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My version of an abaya.

Abaya, the Bahrain name for their version of the burqa. Click here for some middle eastern education on women’s thobes.  While they make my independent American woman privileged feminist shreeeeek, there are many reasons why they rock: 1. I wouldn’t have to do my hair or dress nicely, in fact, I’ve thought many a time, how many of these women are naked under their abaya. I doubt any of them are but that’s my nudist independent American privileged feminist making sense of it. I’d go naked. 2: It hides the sweat marks that will inevitably show up in 106 degrees, 80% humidity weather. Think about it. Crotch sweat. No problem, I’m wearing an abaya. Armpit sweat that blends with your boob sweat. No problem. Abaya. Butt sweat because I had to drive somewhere and my car seat absorbed the 106 degrees and holds it like an oven, therefore, cooking my muscle and flesh like a turkey in a deep fryer. No problem. Abaya. 3: It’s true that it cools you down. I know it sounds counter-intuitive and while I haven’t tested the full head to toe thing, I am learning through my own melatonin prone skin that a tank top (yes, I can wear one here on Base and at the International resort where we are staying) is way hotter than if I wear a light cover-up, like my fun Wrightsville SUP hoodie (no, Jarrod didn’t pay me. I really just love my hoodie). The cover provides your own shade. Yes, I sweat like crazy (see #2) but my body temperature immediately drops. So YEAH for abayas. No, I won’t be buying one anytime soon.  Never say never.

Women are women are women anywhere. I don’t speak Arabic, or Hindi, or any other language I’ve heard here well enough to understand it. However, I have spent enough time traveling and a lot of time in nail salons to know when someone, meaning the lady next to you, is gossiping. While I haven’t spent a ton of time hanging outside the hotel (shameful head drop), breakfast time is when everyone in the hotel comes together in the Noor breakfast tent (jump two paragraphs). What I do know from being a woman is, all the ladies who sit together and are close enough to my table to hear…talk in the same intonations, giggles, laughs, gasps, and tisking that you would hear if you were overhearing a gaggle of my friends at a hotel all-you-can-eat buffet on vacation.  Women talk. We talk about everything and anything.  And for some reason food makes us dive into the best conversations. Yes, I realize we could be part of the topic of conversation, especially since I confuse the hell out of the guests with my half Asian looks with kids calling me “mommy.” Read on…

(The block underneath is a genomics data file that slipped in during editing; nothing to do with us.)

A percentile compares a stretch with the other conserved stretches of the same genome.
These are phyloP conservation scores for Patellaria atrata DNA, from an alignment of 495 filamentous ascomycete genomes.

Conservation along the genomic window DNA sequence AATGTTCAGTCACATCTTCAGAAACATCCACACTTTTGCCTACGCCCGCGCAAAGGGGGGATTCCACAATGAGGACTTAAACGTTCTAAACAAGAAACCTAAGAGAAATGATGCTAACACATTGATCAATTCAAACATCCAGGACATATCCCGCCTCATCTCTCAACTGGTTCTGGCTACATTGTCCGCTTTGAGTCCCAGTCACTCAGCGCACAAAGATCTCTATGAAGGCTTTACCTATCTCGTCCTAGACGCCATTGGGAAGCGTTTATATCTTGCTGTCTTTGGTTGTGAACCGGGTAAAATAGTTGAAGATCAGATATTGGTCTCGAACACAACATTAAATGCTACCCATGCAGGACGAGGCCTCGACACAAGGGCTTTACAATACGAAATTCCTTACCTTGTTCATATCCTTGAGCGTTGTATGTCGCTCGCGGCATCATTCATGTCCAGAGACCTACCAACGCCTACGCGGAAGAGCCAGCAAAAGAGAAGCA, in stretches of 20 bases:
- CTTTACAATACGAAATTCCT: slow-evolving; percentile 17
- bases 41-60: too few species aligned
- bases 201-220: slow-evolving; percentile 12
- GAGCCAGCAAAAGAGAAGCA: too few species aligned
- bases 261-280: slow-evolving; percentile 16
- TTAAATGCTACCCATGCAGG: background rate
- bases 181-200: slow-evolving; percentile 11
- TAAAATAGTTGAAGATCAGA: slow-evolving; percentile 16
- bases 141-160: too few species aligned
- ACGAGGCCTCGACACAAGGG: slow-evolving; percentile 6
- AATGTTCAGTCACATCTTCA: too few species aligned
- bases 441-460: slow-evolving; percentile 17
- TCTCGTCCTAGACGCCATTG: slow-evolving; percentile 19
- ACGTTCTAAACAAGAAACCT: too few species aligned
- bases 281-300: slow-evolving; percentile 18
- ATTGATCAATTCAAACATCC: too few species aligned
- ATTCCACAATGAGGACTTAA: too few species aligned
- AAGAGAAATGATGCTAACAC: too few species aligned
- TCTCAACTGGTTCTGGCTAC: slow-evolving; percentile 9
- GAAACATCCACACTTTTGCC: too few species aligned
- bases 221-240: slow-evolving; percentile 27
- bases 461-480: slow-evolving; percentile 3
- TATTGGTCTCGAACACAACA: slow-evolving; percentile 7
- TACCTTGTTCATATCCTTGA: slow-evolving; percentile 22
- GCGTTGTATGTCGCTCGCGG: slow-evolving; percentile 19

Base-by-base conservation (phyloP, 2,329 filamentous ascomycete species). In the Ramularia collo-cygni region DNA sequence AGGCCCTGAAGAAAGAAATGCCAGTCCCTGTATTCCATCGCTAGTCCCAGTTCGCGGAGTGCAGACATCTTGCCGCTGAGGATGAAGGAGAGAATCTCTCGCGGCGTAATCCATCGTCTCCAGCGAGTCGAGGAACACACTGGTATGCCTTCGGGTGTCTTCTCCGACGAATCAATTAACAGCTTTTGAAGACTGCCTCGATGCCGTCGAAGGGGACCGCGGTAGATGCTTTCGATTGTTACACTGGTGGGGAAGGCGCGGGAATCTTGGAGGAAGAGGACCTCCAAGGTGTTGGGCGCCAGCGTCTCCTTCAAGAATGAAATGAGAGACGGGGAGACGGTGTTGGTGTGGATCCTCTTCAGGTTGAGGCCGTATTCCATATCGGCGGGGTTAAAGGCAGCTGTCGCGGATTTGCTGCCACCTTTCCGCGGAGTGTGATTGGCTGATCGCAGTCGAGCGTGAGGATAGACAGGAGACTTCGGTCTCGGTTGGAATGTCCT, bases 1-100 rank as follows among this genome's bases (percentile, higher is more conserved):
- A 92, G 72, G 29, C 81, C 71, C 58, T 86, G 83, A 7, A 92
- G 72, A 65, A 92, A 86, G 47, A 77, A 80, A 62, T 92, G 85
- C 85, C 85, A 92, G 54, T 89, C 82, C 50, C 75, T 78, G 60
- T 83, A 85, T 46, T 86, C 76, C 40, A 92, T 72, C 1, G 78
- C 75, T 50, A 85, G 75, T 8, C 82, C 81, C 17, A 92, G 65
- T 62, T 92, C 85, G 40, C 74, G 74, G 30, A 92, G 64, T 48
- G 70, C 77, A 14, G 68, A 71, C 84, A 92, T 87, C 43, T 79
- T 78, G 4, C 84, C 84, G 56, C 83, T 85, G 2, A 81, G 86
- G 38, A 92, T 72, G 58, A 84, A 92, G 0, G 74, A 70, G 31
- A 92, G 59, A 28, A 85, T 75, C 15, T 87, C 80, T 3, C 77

Moms are moms are moms…unless they think you’re the nanny. Ugh. I will probably write more on this because it’s really a brain teaser and lesson for me. In short, Filipina and South East Asian women make up the majority of the service staff here in the Kingdom of Bahrain. [Note: Yes, it’s the official name. I live in a Kingdom! Ha. Except read on because I’m the nanny here.] Housemaids and nannies are almost a given. Every family I’ve seen stay here at the hotel so far, mostly coming from other Persian Gulf states, mainly Saudi Arabia, bring their nannies, mainly Filipina, with them on vacation. So, if you’ve never seen me, click to see my Instagram feed, or just know I’m half Asian half Caucasian. For an untrained eye, I can EASILY pass as Filipina. Even for a trained eye, I pass as a Filipina. The 2nd week here one of the Filipina nannies whom I’d seen a few times at the pool with a gaggle of kids asked me if the two kids I was with were my own. When I said YES, she told me she was surprised. She then asked where I was from. When I told her USA, she laughed and giggled, leaned over to the other Filipina nanny sitting next to her (yes, this particular family had two nannies with them. I think I counted 7 children they were watching) giggled, chatted quickly in their own language (see paragraph before this on women) and then turned to me and told me she thought I was the Filipina nanny. I was not surprised but at the same time, my heart ached a little. I mean, I guess I am a nanny too but “EXCUSE ME?!!! I’M THEIR MOM” is what I really wanted to say. I have a feeling this is going to be an ongoing conversation with every Bahraini and Saudi I meet. “NO, I’m not their nanny.  They’re mine,” immediately giving me the mommy street cred I deserve. Moving on…

Breakfast in a Noor tent tastes TEN times better. OH wait, maybe it just tastes better because it’s an all-you-can-eat international buffet that I DID NOT COOK. Woot woot! A Noor tent, at least at the Elite resort looks like this:

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Breakfast tent at the Elite Resort & Spa

Now tell me breakfast doesn’t taste 10 times better?!

Buying food here will break the budget. God bless the families who have teenagers. $8 blackberries, $7 raspberries. I was so shocked, I pulled a very Asian move and took a picture.  Proof.   IMG_20160720_171255.jpg“OMG” is f&cking right. I hear you can get cheaper produce on the island and you better believe I’ll be looking soon. Until then, please eat all the berries you can for me and my children and enjoy every little bite and seed stuck in your teeth. I refuse to pay $1/blackberry. Yes, there were 8 blackberries in that container. I counted.